The Honda CR-V Hybrid is a spacious SUV, with all-wheel drive in the case of our test car, and a powertrain which has the potential to deliver good economy and low emissions.
Honda was a pioneer with hybrids, yet over recent years – when there has been an increasing focus on lowering vehicle emissions – other manufacturers have been more proactive in bringing hybrids to market. However you can now have a Honda CR-V Hybrid with front-wheel drive or all-wheel drive – the first time that a Honda SUV has been available as a hybrid in Europe – so is this a better option than a petrol SUV?
The Honda CR-V Hybrid has a 2.0-litre i-VTEC Atkinson-cycle petrol engine, two electric motors, a lithium-ion battery pack located under the boot floor, and a fixed-gear transmission. Honda calls this the ‘i-MMD Hybrid system’.
Externally the latest CR-V Hybrid is an improvement over previous models in visual terms, and the interior space has grown, with a large 497 litre boot.
Most hybrids should start up on electric power before switching to the petrol engine when the battery no longer has sufficient charge, or when more performance is needed, and the vehicle should return to electric power when at a standstill, or under low load, such as when cruising or decelerating.
The CR-V Hybrid follows this pattern, however it runs on the petrol engine at a standstill more often than its rival, the Toyota RAV4 Hybrid.
Playing with the drive modes – Normal, Eco, Sport and EV – gives different results in terms of the amount of time that the car operates on electric propulsion. Eco mode will see the car being on electric power for more of the time, Normal mode will see the petrol engine frequently revving at standstill, and this is even more the case in Sport mode. Because this is a hybrid rather than a plug-in hybrid the amount of all-electric driving time will always be limited. In fact it was a very rare event to be able to select EV mode, even if the battery had lots of charge. This is despite Honda’s claim that the CR-V can operate on electric power for 1.2 miles; we never came close to this.
In addition to stop-start driving, the powertrain will also switch between petrol and electric during normal driving, and this is where the CR-V should be able to cut its petrol use.
The CR-V has a fixed-gear transmission and Park/Drive/Neutral/Reverse are selected via buttons – with a button that you have to pull down for reverse, which is a slightly unusual approach.
There are also steering wheel-mounted paddles – these don’t change gear, but instead adjust the rate of deceleration.
The CR-V Hybrid actually has good levels of power and torque. The engine develops 145 PS, and the electric motor produces 184PS, with a total system output of 184PS. There’s even more torque: 175 Nm from the engine, 315Nm from the electric motor, giving 550Nm for the system as a whole. You’d expect this to translate to a faster 0-62mph time than 9.2 seconds, and when you do accelerate, everything gets very revvy (and noisy).
Honda claims that this latest CR-V is more capable off-road than previous versions. There’s an increase of 27mm in ground clearance for the hybrid version, giving 192mm for all-wheel-drive hybrid models. The CR-V’s all-wheel drive system is front-wheel drive-biased, with torque only going to the rear wheels when needed, and from the driver’s seat that’s certainly how it felt on the road, in dry and wet conditions (we didn’t test the CR-V off-road).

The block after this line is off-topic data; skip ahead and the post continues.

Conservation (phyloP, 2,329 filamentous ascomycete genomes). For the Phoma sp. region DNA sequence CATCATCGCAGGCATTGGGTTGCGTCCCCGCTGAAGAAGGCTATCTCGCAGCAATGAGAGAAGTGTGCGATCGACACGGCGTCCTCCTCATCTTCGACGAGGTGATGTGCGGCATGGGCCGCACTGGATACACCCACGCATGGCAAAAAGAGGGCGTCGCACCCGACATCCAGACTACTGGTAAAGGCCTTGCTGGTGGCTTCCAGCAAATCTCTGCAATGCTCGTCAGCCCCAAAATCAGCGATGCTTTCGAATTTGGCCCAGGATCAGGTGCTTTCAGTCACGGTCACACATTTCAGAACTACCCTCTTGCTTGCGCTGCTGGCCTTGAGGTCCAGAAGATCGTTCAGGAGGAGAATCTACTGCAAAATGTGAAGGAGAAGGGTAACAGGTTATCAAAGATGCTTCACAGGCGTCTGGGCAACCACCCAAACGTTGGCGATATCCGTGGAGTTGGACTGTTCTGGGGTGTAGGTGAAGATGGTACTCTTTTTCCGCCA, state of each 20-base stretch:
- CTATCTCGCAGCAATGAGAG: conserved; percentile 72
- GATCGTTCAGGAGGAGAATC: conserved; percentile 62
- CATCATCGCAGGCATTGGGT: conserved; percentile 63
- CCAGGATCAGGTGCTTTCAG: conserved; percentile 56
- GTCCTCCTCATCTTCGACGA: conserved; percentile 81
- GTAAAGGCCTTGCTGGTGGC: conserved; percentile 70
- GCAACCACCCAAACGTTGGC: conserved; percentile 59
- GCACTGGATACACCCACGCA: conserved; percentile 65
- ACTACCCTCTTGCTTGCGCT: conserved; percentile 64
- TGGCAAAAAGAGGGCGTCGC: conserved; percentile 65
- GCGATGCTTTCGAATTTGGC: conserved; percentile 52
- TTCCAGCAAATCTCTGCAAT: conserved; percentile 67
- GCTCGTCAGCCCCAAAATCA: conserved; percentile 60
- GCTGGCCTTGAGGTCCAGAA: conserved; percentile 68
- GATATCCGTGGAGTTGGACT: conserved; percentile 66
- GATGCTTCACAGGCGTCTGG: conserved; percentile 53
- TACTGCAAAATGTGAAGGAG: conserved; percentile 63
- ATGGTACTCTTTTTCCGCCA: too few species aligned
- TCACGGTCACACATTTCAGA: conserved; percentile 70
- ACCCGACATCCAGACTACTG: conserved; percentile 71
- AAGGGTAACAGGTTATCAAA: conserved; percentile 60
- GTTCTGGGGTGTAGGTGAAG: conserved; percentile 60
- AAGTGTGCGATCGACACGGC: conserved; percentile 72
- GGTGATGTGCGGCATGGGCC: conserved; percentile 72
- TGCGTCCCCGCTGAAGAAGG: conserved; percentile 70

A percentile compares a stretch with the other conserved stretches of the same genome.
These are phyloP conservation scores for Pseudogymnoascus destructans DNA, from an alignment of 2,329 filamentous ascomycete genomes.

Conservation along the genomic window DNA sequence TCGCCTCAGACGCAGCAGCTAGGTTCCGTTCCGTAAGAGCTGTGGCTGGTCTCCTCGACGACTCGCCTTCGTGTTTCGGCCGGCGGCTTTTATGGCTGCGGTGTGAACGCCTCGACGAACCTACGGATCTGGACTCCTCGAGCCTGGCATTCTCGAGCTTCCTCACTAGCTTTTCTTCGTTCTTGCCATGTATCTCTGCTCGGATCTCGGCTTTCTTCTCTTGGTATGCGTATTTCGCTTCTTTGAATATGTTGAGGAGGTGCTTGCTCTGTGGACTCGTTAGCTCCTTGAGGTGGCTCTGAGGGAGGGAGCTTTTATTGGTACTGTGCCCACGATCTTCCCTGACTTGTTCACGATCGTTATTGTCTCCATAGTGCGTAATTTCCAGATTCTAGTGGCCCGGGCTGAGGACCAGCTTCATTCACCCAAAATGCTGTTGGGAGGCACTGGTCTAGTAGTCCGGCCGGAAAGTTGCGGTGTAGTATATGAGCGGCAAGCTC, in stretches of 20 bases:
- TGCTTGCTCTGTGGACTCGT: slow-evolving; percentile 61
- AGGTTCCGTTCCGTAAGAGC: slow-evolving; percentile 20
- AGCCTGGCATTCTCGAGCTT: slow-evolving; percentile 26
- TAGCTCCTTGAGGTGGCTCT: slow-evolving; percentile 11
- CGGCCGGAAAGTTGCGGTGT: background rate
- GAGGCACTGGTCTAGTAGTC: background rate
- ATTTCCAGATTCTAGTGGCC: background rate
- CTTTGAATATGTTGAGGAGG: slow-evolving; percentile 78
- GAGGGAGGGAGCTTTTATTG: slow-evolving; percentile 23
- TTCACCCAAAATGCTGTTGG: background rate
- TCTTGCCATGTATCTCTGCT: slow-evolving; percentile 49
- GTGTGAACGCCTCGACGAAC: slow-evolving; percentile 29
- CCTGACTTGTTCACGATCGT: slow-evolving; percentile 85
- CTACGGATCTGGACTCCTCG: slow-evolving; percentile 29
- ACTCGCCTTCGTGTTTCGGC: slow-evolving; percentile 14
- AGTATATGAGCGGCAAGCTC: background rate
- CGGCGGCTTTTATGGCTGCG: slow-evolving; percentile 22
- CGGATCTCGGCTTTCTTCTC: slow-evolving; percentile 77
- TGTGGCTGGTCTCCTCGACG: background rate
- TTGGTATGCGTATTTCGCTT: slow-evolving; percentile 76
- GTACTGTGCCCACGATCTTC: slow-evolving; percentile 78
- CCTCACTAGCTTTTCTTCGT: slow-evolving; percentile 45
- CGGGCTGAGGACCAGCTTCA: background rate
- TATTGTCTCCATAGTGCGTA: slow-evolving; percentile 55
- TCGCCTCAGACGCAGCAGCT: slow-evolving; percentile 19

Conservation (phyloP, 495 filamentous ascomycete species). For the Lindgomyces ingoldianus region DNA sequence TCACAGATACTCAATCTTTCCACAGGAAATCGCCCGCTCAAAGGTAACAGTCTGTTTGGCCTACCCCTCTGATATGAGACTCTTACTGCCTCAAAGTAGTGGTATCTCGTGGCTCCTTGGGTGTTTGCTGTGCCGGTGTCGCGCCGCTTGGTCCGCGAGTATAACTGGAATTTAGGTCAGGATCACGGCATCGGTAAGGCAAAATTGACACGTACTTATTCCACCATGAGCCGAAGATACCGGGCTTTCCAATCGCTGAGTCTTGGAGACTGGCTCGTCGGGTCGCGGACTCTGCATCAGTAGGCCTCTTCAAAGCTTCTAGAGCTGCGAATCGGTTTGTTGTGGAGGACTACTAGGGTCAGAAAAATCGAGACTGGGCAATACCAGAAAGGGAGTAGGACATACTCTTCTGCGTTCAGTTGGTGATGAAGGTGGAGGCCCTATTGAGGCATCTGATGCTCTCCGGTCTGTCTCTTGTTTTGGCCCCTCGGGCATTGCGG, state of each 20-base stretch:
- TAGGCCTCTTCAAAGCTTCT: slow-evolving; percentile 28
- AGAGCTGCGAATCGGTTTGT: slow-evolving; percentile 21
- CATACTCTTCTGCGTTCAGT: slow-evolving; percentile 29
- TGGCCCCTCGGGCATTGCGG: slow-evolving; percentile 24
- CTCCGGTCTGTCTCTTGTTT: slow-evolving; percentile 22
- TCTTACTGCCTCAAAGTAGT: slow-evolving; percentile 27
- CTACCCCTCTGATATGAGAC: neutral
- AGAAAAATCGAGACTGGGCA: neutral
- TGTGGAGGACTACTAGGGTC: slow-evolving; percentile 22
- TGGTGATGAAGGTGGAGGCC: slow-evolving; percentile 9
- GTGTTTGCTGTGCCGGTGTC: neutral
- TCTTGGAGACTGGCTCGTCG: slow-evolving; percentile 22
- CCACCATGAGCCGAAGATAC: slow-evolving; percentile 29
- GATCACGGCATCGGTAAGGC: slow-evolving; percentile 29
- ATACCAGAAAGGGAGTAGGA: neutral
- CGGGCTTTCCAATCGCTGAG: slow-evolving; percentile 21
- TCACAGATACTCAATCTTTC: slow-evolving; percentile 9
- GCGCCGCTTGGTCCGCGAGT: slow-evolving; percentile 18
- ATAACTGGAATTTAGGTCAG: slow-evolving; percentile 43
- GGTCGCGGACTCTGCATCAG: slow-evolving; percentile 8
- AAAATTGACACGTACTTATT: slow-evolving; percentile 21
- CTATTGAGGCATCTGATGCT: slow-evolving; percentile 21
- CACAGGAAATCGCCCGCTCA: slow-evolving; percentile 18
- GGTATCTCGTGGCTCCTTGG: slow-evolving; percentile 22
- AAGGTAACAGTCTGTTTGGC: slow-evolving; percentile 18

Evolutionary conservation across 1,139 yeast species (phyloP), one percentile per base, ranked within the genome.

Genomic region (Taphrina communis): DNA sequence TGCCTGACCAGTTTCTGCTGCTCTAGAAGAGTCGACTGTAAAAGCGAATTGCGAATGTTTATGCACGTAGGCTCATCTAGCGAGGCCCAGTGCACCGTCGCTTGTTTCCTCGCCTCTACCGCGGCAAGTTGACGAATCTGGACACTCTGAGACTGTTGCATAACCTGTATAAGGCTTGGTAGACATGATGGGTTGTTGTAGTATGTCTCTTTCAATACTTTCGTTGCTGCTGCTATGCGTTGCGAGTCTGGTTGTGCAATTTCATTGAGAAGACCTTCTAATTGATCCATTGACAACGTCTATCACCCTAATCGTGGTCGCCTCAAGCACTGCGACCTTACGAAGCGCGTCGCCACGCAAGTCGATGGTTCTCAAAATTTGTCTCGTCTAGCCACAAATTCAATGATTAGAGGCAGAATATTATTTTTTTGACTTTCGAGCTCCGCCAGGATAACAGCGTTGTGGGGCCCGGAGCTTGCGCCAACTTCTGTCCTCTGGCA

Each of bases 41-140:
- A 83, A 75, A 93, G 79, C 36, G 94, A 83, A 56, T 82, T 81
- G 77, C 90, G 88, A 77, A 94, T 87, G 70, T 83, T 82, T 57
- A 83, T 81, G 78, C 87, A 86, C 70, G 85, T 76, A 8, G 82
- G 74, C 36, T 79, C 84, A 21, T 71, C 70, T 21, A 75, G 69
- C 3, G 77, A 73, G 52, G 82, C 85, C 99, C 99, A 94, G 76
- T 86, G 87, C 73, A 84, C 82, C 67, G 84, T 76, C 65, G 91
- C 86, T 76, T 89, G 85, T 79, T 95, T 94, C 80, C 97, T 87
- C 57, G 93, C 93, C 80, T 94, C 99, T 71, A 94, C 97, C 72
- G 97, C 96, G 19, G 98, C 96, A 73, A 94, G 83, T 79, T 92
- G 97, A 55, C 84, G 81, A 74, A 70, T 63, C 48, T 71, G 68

One definite item of good news about the CR-V is the ride quality: you can hardly notice that you’re driving over most speed bumps.
The interior has quite a lot of fiddly buttons, including on the steering wheel. The heating controls are separate to the touchscreen, which is always a good thing, but you can’t change where the ventilation comes from via the dashboard, instead you have to go into the touchscreen to do this, which ends up requiring the pressing of two buttons, which is a bad thing.
At one point the CR-V jammed its brakes on automatically when a person appeared next to a car parked car on the road ahead. This person presented no risk, yet if there had been a car behind us, we’re pretty sure it would have crashed straight into the back of the CR-V, suggesting that this system needs some tweaking.
The official correlated NEDC combined fuel economy for the Honda CR-V Hybrid is 51.4 mpg, with CO2 emissions of 126 g/km (the front-wheel drive model returns a marginally better 53.3 mpg and 120 g/km CO2). Our real-world driving resulted in fuel economy ranging from 36.8mpg to 45.7mpg; overall, after a week, we averaged 42.0mpg. This is less than the Toyota RAV4, which averaged 54.5mpg, but it’s better than a petrol SUV of this size is likely to deliver. The CR-V had a projected driving range of 466 miles.
The Honda CR-V Hybrid AWD EX costs £37,255. Prices start from £29,105 for the entry level 2WD model. The CR-V Hybrid is available in both FWD and AWD formats and specs are S, SE, SR and EX.
The Honda CR-V Hybrid delivers better economy than a petrol SUV of equivalent size. So if you want a vehicle that offers the space of an SUV, along with all-wheel drive in the case of our test car, and decent efficiency, then the CR-V Hybrid should be on your list – especially if you can’t charge a plug-in hybrid or an electric vehicle.
The CR-V Hybrid is decent to drive overall, with a particularly comfortable ride, but the hybrid system doesn’t operate on electric power as much as its rival the Toyota RAV4, and the result of this is shown in the real-world economy figure of the CR-V being considerably lower than that of the RAV4.
Overall the Honda CR-V Hybrid AWD EXgains a Green Car Guide rating of 8 out of 10.